The impact of government pandemic policies on the vulnerability of healthcare workers to SARS-CoV-2 infection and mortality in Jakarta Province, Indonesia

Rina Agustina, Davrina Rianda, Aly Lamuri, Karina Rahmadia Ekawidyani, Deviana Ayushinta Sani Siregar, Dyana Santika Sari, Prashti Mutia Wulan, Natasha Dianasari Devana, Ari Fahrial Syam, Ahmad Jabir Rahyussalim, Dwi Oktavia Handayani, Widyastuti Widyastuti, Anuraj Harish Shankar, Ngabila Salama

Research output: Contribution to journalArticlepeer-review


Introduction: Healthcare workers (HCWs) are on the frontlines of the COVID-19 pandemic, putting them at a higher risk of infection and disease than non-HCWs. We analysed the effects of government policies for the public and for HCWs on the likelihood of Severe Acute Respiratory Syndrome Coronavirus 2 (SARS-CoV-2) infection and mortality among HCWs during the first 8 months of the pandemic in Jakarta province, the capital city and COVID-19 hotspot in Indonesia. Methods: We conducted a retrospective cohort study using secondary data from the Jakarta provincial government from March to October 2020, which included sociodemographic characteristics, symptoms, comorbidities and COVID-19 diagnosis history for all cases. A generalized linear mixed-effect regression model was used to determine the effect of each month on the odds ratio (OR) of COVID-19 cases and deaths for HCW compared with non-HCW, assuming that monthly trends were influenced by varying government policies. Results: A total of 894,487 suspected and confirmed COVID-19 cases in health facilities in Jakarta province were analysed. The OR of confirmed cases for HCW was 2.04 (95% CI 2.00–2.08; p < .001) compared to non-HCW. Despite this higher OR for infection, the case fatality rate (2.32 per 100) and OR (1.02, 95% CI 0.93–1.11; p =.65) of COVID-19 deaths for HCW were similar to those of non-HCW. We observed a trend towards a lower number of COVID-19 patients in hospitals and lower odds of COVID-19 cases among HCWs during the April-to-July 2020 phase compared to the August-to-October phase. This chronologically aligned with more extensive policies to support hospital-based, community-based and well-being-related actions to protect HCW. Conclusions: HCW had higher odds of having SARS-CoV-2 infection, yet similar odds of death from COVID-19, as compared to non-HCW. Government policies with collective efforts to prevent hospital overcapacity during high transmission and burden periods of the pandemic should be prioritized.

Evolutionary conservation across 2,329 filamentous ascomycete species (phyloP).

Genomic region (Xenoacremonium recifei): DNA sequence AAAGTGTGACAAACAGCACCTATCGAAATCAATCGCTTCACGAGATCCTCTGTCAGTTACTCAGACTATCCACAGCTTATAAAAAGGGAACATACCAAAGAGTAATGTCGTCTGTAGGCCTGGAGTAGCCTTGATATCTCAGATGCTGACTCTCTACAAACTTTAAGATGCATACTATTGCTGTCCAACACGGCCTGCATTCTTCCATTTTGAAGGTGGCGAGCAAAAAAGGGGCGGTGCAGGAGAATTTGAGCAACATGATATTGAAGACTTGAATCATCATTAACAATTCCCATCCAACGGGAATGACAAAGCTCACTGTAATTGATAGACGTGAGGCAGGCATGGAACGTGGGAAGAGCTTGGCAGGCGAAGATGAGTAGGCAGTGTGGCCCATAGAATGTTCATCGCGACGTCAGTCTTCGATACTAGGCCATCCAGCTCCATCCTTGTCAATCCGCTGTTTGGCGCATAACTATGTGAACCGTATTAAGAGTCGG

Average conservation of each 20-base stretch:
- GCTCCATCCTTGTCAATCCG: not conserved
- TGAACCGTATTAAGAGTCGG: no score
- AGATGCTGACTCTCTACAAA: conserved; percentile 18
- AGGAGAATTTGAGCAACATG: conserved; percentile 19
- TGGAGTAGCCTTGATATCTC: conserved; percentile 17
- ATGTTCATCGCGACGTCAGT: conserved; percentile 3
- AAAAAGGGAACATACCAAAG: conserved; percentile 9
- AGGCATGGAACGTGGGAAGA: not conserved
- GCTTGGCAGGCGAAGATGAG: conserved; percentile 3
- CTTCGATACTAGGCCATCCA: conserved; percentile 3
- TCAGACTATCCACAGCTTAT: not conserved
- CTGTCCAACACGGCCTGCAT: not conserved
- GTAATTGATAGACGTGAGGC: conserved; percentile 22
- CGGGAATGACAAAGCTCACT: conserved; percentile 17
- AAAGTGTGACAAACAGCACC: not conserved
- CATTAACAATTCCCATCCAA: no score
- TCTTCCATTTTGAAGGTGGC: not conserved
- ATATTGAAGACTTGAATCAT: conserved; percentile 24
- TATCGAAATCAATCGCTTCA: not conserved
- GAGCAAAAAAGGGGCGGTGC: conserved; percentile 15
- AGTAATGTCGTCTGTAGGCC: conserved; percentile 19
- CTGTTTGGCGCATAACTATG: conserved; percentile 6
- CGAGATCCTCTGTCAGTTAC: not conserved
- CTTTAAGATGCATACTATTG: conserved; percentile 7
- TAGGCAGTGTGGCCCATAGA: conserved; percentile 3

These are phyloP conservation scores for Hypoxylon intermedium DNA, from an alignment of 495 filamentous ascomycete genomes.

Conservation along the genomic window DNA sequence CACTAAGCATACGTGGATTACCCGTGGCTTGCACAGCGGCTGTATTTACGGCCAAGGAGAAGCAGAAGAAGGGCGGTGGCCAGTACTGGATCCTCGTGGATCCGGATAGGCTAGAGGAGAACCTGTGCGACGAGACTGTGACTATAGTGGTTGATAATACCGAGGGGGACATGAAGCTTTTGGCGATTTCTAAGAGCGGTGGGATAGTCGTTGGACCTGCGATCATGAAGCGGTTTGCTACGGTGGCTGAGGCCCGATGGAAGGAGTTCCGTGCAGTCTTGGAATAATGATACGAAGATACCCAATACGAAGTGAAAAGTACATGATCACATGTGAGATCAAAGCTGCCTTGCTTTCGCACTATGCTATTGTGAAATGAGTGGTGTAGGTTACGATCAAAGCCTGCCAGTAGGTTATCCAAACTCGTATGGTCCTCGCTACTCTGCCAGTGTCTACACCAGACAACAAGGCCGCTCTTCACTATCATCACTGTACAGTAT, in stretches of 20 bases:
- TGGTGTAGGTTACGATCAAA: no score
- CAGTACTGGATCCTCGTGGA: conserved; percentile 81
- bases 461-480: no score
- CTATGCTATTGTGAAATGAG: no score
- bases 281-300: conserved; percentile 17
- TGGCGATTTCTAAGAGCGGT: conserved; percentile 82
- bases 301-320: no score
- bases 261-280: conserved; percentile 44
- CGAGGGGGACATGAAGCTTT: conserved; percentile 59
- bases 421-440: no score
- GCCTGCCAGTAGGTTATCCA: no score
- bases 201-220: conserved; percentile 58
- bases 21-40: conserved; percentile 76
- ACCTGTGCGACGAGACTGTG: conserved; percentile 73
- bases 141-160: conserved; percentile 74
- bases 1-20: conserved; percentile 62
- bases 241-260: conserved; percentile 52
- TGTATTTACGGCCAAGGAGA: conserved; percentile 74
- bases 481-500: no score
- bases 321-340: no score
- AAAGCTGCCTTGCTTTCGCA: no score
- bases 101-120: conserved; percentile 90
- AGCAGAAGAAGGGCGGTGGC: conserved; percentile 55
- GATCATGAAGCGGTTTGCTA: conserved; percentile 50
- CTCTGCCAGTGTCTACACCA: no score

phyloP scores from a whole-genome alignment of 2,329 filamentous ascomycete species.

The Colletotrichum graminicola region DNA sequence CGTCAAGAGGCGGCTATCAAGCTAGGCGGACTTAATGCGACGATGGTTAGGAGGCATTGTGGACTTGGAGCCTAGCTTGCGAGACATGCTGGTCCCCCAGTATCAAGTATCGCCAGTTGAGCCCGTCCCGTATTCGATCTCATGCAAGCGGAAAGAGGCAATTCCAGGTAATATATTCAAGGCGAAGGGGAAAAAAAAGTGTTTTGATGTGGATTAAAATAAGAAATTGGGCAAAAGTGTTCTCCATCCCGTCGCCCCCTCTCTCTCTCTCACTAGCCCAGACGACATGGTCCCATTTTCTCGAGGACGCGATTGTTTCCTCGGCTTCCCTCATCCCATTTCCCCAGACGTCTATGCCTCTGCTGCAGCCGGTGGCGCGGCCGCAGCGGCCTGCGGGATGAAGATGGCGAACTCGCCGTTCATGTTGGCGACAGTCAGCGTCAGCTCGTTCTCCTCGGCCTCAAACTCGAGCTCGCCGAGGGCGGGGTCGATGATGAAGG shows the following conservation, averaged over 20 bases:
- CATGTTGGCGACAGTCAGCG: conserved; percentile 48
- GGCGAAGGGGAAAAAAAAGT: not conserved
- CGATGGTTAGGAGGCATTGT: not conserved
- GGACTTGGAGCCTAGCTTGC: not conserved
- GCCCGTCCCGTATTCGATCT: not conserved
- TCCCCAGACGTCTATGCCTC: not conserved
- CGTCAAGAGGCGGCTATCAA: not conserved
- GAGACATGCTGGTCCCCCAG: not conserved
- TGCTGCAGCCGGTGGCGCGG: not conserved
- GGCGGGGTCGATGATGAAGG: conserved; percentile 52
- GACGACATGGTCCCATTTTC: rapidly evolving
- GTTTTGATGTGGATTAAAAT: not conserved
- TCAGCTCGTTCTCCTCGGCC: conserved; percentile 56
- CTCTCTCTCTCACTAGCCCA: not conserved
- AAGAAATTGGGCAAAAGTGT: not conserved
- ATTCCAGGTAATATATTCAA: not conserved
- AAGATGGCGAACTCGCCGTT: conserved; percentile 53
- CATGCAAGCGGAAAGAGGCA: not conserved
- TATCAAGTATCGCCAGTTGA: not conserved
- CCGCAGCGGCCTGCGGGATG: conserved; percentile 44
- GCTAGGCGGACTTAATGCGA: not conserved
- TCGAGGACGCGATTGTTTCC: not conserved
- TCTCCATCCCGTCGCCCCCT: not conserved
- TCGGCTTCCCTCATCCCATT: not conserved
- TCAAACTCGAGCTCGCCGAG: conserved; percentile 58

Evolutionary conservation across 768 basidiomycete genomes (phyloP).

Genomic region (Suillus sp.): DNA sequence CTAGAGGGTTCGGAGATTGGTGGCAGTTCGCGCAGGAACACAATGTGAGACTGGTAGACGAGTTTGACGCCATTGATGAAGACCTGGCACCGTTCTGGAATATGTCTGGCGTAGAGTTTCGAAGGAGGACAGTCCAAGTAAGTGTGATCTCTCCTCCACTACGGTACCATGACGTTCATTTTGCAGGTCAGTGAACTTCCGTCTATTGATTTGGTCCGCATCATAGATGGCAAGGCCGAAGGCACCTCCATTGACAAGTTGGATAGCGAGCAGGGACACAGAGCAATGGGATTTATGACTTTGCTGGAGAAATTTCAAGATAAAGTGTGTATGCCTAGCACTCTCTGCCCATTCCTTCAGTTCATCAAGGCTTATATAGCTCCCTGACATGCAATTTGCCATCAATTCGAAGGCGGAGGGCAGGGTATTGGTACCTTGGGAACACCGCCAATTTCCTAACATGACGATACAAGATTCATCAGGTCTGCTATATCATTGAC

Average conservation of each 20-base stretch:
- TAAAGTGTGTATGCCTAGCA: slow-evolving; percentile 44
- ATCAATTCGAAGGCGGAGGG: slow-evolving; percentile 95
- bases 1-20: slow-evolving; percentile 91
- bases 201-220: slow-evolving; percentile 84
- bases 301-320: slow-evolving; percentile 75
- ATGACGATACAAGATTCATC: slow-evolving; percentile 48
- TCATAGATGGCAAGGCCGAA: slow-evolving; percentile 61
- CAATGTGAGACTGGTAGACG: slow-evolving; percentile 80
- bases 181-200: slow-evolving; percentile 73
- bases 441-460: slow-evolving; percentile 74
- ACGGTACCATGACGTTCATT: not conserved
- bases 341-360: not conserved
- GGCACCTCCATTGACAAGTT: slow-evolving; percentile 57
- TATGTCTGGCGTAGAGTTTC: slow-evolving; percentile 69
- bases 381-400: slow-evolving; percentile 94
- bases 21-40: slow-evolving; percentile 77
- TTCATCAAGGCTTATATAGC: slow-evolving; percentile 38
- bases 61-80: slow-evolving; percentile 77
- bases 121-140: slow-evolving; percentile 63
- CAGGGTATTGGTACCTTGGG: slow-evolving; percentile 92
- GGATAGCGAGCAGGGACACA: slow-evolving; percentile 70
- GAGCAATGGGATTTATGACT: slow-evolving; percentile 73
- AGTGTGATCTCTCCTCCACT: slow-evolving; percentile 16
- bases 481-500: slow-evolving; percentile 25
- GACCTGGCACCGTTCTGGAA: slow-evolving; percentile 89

Original languageEnglish
Article number2293306
JournalAnnals of Medicine
Issue number2
Publication statusPublished - 2023


  • COVID-19
  • healthcare worker
  • Indonesia
  • policy
  • SARS-CoV-2


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